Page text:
• Thu
  • Dec 18, 2014
  • Updated: 10:05pm

It's not tough at all, toilet cleaner, 77, says

PUBLISHED : Monday, 22 February, 2010, 12:00am
UPDATED : Monday, 22 February, 2010, 12:00am
 

Li Ping-kit is a 77-year-old with a ready smile despite the fact she has little to smile about and lives a life few can begin to imagine.

Li lives in an 80 square foot cubicle with a monthly rent of HK$1,100 in an old tenement building in Yau Ma Tei.

She works 5pm to 11pm a day, 26 days a month, as a cleaning worker at a public toilet a 10-minute walk away.

She receives a monthly pay cheque of HK$3,366 from the job at which she has toiled for 12 years. It is her only source of income.

Despite such adverse conditions, Li, who likes to be called Granny Li, does not complain.

'I do not think it is tough at all. The job only requires me to clean the toilet and change the toilet paper,' she said. 'Many of my friends, especially those who are of similar age to me, say how lucky I am that I can still have a job. They say they want to have one but no one is willing to hire them.'

Li came to Hong Kong 12 years ago to fulfil her dream of reuniting with her husband who she married 58 years ago.

But the reunion dream was shortlived, with the couple separating after living together in the city for just six months.

'I have worked in almost every public toilet in this area. In the past, my wage was even lower - about HK$2,500 a month,' Li said.

Mandy Li Kim- man, chief executive of the Cleaning Service Industry Workers Union of the Confederation of Trade Unions, said there were many similar stories to Granny Li's.

'Many cleaning workers in Hong Kong are old people who are migrants from the mainland. Since they have a poor education background with low skills, they do not have many choices for jobs.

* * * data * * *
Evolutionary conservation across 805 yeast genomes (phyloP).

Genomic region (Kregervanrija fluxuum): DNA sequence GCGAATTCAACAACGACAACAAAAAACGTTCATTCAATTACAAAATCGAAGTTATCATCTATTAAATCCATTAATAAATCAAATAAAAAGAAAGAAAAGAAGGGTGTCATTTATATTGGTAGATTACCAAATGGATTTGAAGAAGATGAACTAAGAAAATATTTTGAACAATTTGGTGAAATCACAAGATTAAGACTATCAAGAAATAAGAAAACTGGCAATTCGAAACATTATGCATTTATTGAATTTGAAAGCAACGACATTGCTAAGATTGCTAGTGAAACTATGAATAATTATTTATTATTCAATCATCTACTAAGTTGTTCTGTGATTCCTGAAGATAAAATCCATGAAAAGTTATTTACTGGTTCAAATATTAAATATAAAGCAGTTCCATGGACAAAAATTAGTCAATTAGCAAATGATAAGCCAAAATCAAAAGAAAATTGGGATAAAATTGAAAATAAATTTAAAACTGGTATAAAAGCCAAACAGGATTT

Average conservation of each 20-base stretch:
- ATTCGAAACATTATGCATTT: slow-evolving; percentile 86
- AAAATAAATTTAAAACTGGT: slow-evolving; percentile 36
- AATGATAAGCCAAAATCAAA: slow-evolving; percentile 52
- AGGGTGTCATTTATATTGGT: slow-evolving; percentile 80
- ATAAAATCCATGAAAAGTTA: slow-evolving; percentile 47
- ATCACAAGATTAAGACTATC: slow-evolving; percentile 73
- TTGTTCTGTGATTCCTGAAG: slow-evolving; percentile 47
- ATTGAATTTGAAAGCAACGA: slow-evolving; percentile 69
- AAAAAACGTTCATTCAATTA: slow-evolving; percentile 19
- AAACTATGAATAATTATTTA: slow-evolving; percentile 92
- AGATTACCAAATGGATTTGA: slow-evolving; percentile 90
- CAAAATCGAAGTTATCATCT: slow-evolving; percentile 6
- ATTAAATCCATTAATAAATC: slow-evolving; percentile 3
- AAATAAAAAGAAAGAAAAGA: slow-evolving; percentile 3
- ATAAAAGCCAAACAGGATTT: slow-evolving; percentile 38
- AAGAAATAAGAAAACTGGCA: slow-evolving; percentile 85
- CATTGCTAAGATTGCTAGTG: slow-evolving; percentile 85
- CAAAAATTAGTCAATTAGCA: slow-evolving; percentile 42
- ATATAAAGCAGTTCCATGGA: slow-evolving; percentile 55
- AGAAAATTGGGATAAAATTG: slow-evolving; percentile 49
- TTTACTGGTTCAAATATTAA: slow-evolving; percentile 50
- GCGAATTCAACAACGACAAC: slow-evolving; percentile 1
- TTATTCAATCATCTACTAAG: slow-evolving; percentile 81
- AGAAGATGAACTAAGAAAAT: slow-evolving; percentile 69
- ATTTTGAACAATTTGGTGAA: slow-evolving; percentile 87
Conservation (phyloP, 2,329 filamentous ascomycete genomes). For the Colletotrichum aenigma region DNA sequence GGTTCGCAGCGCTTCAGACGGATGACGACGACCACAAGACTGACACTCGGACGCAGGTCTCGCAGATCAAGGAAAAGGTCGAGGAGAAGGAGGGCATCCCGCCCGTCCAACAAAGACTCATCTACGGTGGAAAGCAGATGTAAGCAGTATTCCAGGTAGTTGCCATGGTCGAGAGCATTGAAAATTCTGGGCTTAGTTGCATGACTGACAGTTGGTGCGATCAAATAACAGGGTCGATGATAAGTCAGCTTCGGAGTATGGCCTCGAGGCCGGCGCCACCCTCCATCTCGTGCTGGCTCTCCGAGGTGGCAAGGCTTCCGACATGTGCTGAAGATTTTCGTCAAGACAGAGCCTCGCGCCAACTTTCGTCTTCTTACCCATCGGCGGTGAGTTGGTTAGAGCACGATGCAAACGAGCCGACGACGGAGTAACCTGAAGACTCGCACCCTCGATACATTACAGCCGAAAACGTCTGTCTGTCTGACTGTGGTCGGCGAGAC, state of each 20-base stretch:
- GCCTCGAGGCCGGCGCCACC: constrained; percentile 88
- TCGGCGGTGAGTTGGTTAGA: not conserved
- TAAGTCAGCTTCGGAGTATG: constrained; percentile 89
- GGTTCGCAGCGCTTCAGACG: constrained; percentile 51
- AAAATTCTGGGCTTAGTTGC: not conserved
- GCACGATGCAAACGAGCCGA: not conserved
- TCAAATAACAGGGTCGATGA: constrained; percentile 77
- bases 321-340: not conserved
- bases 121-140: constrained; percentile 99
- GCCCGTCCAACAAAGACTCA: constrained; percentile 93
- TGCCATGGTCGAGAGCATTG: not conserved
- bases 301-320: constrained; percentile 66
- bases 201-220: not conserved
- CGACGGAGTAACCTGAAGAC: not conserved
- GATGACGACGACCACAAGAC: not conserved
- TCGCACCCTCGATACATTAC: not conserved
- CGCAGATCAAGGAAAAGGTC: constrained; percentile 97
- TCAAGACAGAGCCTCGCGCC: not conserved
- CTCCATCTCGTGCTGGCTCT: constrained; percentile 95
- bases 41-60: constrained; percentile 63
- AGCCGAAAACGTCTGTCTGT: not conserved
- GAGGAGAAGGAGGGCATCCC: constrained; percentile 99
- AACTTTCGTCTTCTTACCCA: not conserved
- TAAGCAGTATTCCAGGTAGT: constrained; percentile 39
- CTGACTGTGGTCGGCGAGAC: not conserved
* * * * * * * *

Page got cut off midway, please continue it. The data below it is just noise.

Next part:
There is no government data on the number of toilet cleaning workers. The union estimates the number of cleaners, including general and toilet cleaners, is about 160,000.

Mandy Li said these workers lived monotonous lives. 'Working six days a week and with such a tiny salary, it is difficult for them to have the luxury of thinking about entertainment.'

With Granny Li keeping a close eye on every dollar, her biggest treat is the phone calls or visits from her two sons and a daughter, aged between 45 and 58, who live on the mainland.

'My elder son will be visiting me in two weeks,' she said, pointing to an upper bunk bed loaded with her personal belongings, when asked where her son would stay.

Her three children work on the mainland as restaurant workers, and cannot afford to support their mother as they each earn only a few hundred yuan a month. 'We will talk over the phone once or twice every 10 days ... the phone bill is expensive,' Granny Li said.

But despite the fact that she loves her job, she will have to give it up in three months' time. 'My contract will end by then. This time it cannot be renewed any more due to my age. I can only rely on the dole afterwards.'

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